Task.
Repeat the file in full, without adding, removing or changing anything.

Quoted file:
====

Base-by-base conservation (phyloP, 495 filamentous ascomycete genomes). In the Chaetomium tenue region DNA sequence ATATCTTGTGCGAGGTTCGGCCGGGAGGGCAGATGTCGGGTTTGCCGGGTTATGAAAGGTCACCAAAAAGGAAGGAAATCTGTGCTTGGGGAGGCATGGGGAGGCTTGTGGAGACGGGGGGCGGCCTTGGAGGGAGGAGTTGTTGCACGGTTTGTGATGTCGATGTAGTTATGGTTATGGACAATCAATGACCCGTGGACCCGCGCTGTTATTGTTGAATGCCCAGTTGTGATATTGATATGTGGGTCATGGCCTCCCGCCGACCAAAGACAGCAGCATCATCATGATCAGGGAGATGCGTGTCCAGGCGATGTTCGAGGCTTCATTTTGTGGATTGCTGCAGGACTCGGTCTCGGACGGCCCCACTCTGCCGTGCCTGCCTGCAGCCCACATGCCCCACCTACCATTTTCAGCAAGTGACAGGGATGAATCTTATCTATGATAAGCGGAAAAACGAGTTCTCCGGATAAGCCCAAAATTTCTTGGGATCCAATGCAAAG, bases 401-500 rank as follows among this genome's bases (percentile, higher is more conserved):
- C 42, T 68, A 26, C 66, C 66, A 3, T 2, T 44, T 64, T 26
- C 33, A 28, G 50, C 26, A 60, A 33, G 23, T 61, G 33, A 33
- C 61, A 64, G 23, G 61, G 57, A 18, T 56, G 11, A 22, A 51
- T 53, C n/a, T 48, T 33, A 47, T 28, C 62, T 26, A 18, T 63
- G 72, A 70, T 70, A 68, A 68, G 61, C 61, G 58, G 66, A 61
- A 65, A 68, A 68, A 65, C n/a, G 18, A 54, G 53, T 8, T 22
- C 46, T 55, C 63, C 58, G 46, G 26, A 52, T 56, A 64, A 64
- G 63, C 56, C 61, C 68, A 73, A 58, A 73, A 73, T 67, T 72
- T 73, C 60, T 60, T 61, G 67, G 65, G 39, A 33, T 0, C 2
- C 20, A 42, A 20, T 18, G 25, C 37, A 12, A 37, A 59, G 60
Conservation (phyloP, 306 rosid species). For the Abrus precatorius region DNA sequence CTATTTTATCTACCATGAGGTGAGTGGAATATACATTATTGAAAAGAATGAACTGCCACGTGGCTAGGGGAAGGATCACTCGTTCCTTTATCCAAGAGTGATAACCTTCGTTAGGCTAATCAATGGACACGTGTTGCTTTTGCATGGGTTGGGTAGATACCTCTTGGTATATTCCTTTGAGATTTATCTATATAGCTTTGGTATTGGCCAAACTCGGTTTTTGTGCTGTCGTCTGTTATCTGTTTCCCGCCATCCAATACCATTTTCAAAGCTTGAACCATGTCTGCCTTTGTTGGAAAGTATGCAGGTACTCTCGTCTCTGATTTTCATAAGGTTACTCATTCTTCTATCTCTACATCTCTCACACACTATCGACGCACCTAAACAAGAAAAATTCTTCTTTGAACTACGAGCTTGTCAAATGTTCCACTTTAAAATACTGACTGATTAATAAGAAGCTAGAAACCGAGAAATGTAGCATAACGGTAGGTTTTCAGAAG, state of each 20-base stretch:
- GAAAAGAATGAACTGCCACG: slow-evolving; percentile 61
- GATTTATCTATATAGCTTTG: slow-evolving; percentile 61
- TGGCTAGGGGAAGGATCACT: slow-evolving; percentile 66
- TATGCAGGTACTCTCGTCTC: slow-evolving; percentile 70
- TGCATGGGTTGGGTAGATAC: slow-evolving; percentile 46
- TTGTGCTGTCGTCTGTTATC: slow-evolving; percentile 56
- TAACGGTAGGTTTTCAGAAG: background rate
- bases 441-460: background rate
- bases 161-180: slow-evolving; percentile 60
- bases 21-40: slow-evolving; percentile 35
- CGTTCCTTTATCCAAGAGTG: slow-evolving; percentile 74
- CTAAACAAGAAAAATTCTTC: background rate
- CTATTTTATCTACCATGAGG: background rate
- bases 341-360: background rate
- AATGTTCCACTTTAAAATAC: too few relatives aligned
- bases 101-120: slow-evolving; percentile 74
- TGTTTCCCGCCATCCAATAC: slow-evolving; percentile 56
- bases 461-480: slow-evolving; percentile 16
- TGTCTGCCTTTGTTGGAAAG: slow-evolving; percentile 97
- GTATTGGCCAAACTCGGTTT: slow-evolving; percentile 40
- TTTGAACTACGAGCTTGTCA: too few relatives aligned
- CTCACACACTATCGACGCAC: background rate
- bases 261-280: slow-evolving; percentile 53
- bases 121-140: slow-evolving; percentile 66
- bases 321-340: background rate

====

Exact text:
Base-by-base conservation (phyloP, 495 filamentous ascomycete genomes). In the Chaetomium tenue region DNA sequence ATATCTTGTGCGAGGTTCGGCCGGGAGGGCAGATGTCGGGTTTGCCGGGTTATGAAAGGTCACCAAAAAGGAAGGAAATCTGTGCTTGGGGAGGCATGGGGAGGCTTGTGGAGACGGGGGGCGGCCTTGGAGGGAGGAGTTGTTGCACGGTTTGTGATGTCGATGTAGTTATGGTTATGGACAATCAATGACCCGTGGACCCGCGCTGTTATTGTTGAATGCCCAGTTGTGATATTGATATGTGGGTCATGGCCTCCCGCCGACCAAAGACAGCAGCATCATCATGATCAGGGAGATGCGTGTCCAGGCGATGTTCGAGGCTTCATTTTGTGGATTGCTGCAGGACTCGGTCTCGGACGGCCCCACTCTGCCGTGCCTGCCTGCAGCCCACATGCCCCACCTACCATTTTCAGCAAGTGACAGGGATGAATCTTATCTATGATAAGCGGAAAAACGAGTTCTCCGGATAAGCCCAAAATTTCTTGGGATCCAATGCAAAG, bases 401-500 rank as follows among this genome's bases (percentile, higher is more conserved):
- C 42, T 68, A 26, C 66, C 66, A 3, T 2, T 44, T 64, T 26
- C 33, A 28, G 50, C 26, A 60, A 33, G 23, T 61, G 33, A 33
- C 61, A 64, G 23, G 61, G 57, A 18, T 56, G 11, A 22, A 51
- T 53, C n/a, T 48, T 33, A 47, T 28, C 62, T 26, A 18, T 63
- G 72, A 70, T 70, A 68, A 68, G 61, C 61, G 58, G 66, A 61
- A 65, A 68, A 68, A 65, C n/a, G 18, A 54, G 53, T 8, T 22
- C 46, T 55, C 63, C 58, G 46, G 26, A 52, T 56, A 64, A 64
- G 63, C 56, C 61, C 68, A 73, A 58, A 73, A 73, T 67, T 72
- T 73, C 60, T 60, T 61, G 67, G 65, G 39, A 33, T 0, C 2
- C 20, A 42, A 20, T 18, G 25, C 37, A 12, A 37, A 59, G 60
Conservation (phyloP, 306 rosid species). For the Abrus precatorius region DNA sequence CTATTTTATCTACCATGAGGTGAGTGGAATATACATTATTGAAAAGAATGAACTGCCACGTGGCTAGGGGAAGGATCACTCGTTCCTTTATCCAAGAGTGATAACCTTCGTTAGGCTAATCAATGGACACGTGTTGCTTTTGCATGGGTTGGGTAGATACCTCTTGGTATATTCCTTTGAGATTTATCTATATAGCTTTGGTATTGGCCAAACTCGGTTTTTGTGCTGTCGTCTGTTATCTGTTTCCCGCCATCCAATACCATTTTCAAAGCTTGAACCATGTCTGCCTTTGTTGGAAAGTATGCAGGTACTCTCGTCTCTGATTTTCATAAGGTTACTCATTCTTCTATCTCTACATCTCTCACACACTATCGACGCACCTAAACAAGAAAAATTCTTCTTTGAACTACGAGCTTGTCAAATGTTCCACTTTAAAATACTGACTGATTAATAAGAAGCTAGAAACCGAGAAATGTAGCATAACGGTAGGTTTTCAGAAG, state of each 20-base stretch:
- GAAAAGAATGAACTGCCACG: slow-evolving; percentile 61
- GATTTATCTATATAGCTTTG: slow-evolving; percentile 61
- TGGCTAGGGGAAGGATCACT: slow-evolving; percentile 66
- TATGCAGGTACTCTCGTCTC: slow-evolving; percentile 70
- TGCATGGGTTGGGTAGATAC: slow-evolving; percentile 46
- TTGTGCTGTCGTCTGTTATC: slow-evolving; percentile 56
- TAACGGTAGGTTTTCAGAAG: background rate
- bases 441-460: background rate
- bases 161-180: slow-evolving; percentile 60
- bases 21-40: slow-evolving; percentile 35
- CGTTCCTTTATCCAAGAGTG: slow-evolving; percentile 74
- CTAAACAAGAAAAATTCTTC: background rate
- CTATTTTATCTACCATGAGG: background rate
- bases 341-360: background rate
- AATGTTCCACTTTAAAATAC: too few relatives aligned
- bases 101-120: slow-evolving; percentile 74
- TGTTTCCCGCCATCCAATAC: slow-evolving; percentile 56
- bases 461-480: slow-evolving; percentile 16
- TGTCTGCCTTTGTTGGAAAG: slow-evolving; percentile 97
- GTATTGGCCAAACTCGGTTT: slow-evolving; percentile 40
- TTTGAACTACGAGCTTGTCA: too few relatives aligned
- CTCACACACTATCGACGCAC: background rate
- bases 261-280: slow-evolving; percentile 53
- bases 121-140: slow-evolving; percentile 66
- bases 321-340: background rate